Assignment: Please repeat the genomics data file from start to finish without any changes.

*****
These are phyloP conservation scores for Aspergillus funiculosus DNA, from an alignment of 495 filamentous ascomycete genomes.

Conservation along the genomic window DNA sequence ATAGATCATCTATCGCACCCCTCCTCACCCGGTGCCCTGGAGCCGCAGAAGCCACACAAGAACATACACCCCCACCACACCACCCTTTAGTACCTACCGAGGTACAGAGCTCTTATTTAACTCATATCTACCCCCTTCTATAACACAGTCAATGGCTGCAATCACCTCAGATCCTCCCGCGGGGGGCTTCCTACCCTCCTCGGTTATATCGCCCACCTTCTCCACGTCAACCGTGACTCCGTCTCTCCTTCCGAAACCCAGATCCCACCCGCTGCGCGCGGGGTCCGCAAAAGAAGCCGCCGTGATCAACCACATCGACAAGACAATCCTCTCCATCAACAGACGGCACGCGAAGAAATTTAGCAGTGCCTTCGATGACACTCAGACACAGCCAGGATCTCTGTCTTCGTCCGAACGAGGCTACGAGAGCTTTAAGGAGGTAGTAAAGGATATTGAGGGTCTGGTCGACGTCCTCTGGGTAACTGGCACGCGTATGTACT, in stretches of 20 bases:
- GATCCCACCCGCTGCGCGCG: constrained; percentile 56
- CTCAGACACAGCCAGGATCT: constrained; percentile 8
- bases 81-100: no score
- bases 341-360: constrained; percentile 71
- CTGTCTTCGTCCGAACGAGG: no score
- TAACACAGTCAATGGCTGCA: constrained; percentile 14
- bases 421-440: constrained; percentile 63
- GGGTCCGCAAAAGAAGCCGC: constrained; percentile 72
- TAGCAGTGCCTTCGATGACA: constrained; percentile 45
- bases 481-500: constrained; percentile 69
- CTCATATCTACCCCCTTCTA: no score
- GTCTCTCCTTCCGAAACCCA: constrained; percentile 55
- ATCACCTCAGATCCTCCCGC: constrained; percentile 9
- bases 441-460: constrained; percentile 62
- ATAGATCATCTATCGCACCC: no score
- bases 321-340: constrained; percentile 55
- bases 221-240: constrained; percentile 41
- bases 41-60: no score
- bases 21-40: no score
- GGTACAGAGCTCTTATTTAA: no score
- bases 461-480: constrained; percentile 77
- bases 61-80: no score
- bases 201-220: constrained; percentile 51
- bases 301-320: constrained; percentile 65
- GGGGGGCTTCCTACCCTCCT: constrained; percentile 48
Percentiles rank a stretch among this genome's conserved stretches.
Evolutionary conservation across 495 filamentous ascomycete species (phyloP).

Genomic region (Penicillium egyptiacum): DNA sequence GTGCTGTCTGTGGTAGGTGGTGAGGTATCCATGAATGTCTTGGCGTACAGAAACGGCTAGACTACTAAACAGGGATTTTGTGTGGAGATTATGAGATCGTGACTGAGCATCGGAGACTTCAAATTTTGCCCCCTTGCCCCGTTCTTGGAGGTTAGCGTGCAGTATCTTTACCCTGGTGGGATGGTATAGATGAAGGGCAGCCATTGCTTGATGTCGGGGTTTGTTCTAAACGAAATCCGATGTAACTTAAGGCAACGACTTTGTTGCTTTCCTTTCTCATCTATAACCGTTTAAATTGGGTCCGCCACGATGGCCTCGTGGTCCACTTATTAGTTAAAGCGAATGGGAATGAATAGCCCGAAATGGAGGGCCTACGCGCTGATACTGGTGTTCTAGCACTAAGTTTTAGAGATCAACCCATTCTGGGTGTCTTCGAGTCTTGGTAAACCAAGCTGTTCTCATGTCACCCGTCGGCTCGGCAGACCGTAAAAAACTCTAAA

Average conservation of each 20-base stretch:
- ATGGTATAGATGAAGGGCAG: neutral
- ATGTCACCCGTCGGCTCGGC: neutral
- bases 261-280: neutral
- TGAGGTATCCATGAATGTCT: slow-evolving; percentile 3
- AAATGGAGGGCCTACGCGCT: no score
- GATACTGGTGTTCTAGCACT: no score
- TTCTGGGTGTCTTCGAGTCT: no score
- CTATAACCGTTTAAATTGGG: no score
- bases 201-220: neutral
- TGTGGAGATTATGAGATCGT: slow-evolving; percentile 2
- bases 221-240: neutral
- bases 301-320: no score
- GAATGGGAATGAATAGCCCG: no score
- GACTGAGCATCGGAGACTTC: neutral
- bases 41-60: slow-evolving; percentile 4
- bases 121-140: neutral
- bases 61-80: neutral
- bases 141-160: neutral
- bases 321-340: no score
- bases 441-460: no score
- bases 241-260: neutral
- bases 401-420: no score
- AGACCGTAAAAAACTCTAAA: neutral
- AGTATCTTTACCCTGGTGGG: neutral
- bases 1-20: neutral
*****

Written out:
These are phyloP conservation scores for Aspergillus funiculosus DNA, from an alignment of 495 filamentous ascomycete genomes.

Conservation along the genomic window DNA sequence ATAGATCATCTATCGCACCCCTCCTCACCCGGTGCCCTGGAGCCGCAGAAGCCACACAAGAACATACACCCCCACCACACCACCCTTTAGTACCTACCGAGGTACAGAGCTCTTATTTAACTCATATCTACCCCCTTCTATAACACAGTCAATGGCTGCAATCACCTCAGATCCTCCCGCGGGGGGCTTCCTACCCTCCTCGGTTATATCGCCCACCTTCTCCACGTCAACCGTGACTCCGTCTCTCCTTCCGAAACCCAGATCCCACCCGCTGCGCGCGGGGTCCGCAAAAGAAGCCGCCGTGATCAACCACATCGACAAGACAATCCTCTCCATCAACAGACGGCACGCGAAGAAATTTAGCAGTGCCTTCGATGACACTCAGACACAGCCAGGATCTCTGTCTTCGTCCGAACGAGGCTACGAGAGCTTTAAGGAGGTAGTAAAGGATATTGAGGGTCTGGTCGACGTCCTCTGGGTAACTGGCACGCGTATGTACT, in stretches of 20 bases:
- GATCCCACCCGCTGCGCGCG: constrained; percentile 56
- CTCAGACACAGCCAGGATCT: constrained; percentile 8
- bases 81-100: no score
- bases 341-360: constrained; percentile 71
- CTGTCTTCGTCCGAACGAGG: no score
- TAACACAGTCAATGGCTGCA: constrained; percentile 14
- bases 421-440: constrained; percentile 63
- GGGTCCGCAAAAGAAGCCGC: constrained; percentile 72
- TAGCAGTGCCTTCGATGACA: constrained; percentile 45
- bases 481-500: constrained; percentile 69
- CTCATATCTACCCCCTTCTA: no score
- GTCTCTCCTTCCGAAACCCA: constrained; percentile 55
- ATCACCTCAGATCCTCCCGC: constrained; percentile 9
- bases 441-460: constrained; percentile 62
- ATAGATCATCTATCGCACCC: no score
- bases 321-340: constrained; percentile 55
- bases 221-240: constrained; percentile 41
- bases 41-60: no score
- bases 21-40: no score
- GGTACAGAGCTCTTATTTAA: no score
- bases 461-480: constrained; percentile 77
- bases 61-80: no score
- bases 201-220: constrained; percentile 51
- bases 301-320: constrained; percentile 65
- GGGGGGCTTCCTACCCTCCT: constrained; percentile 48
Percentiles rank a stretch among this genome's conserved stretches.
Evolutionary conservation across 495 filamentous ascomycete species (phyloP).

Genomic region (Penicillium egyptiacum): DNA sequence GTGCTGTCTGTGGTAGGTGGTGAGGTATCCATGAATGTCTTGGCGTACAGAAACGGCTAGACTACTAAACAGGGATTTTGTGTGGAGATTATGAGATCGTGACTGAGCATCGGAGACTTCAAATTTTGCCCCCTTGCCCCGTTCTTGGAGGTTAGCGTGCAGTATCTTTACCCTGGTGGGATGGTATAGATGAAGGGCAGCCATTGCTTGATGTCGGGGTTTGTTCTAAACGAAATCCGATGTAACTTAAGGCAACGACTTTGTTGCTTTCCTTTCTCATCTATAACCGTTTAAATTGGGTCCGCCACGATGGCCTCGTGGTCCACTTATTAGTTAAAGCGAATGGGAATGAATAGCCCGAAATGGAGGGCCTACGCGCTGATACTGGTGTTCTAGCACTAAGTTTTAGAGATCAACCCATTCTGGGTGTCTTCGAGTCTTGGTAAACCAAGCTGTTCTCATGTCACCCGTCGGCTCGGCAGACCGTAAAAAACTCTAAA

Average conservation of each 20-base stretch:
- ATGGTATAGATGAAGGGCAG: neutral
- ATGTCACCCGTCGGCTCGGC: neutral
- bases 261-280: neutral
- TGAGGTATCCATGAATGTCT: slow-evolving; percentile 3
- AAATGGAGGGCCTACGCGCT: no score
- GATACTGGTGTTCTAGCACT: no score
- TTCTGGGTGTCTTCGAGTCT: no score
- CTATAACCGTTTAAATTGGG: no score
- bases 201-220: neutral
- TGTGGAGATTATGAGATCGT: slow-evolving; percentile 2
- bases 221-240: neutral
- bases 301-320: no score
- GAATGGGAATGAATAGCCCG: no score
- GACTGAGCATCGGAGACTTC: neutral
- bases 41-60: slow-evolving; percentile 4
- bases 121-140: neutral
- bases 61-80: neutral
- bases 141-160: neutral
- bases 321-340: no score
- bases 441-460: no score
- bases 241-260: neutral
- bases 401-420: no score
- AGACCGTAAAAAACTCTAAA: neutral
- AGTATCTTTACCCTGGTGGG: neutral
- bases 1-20: neutral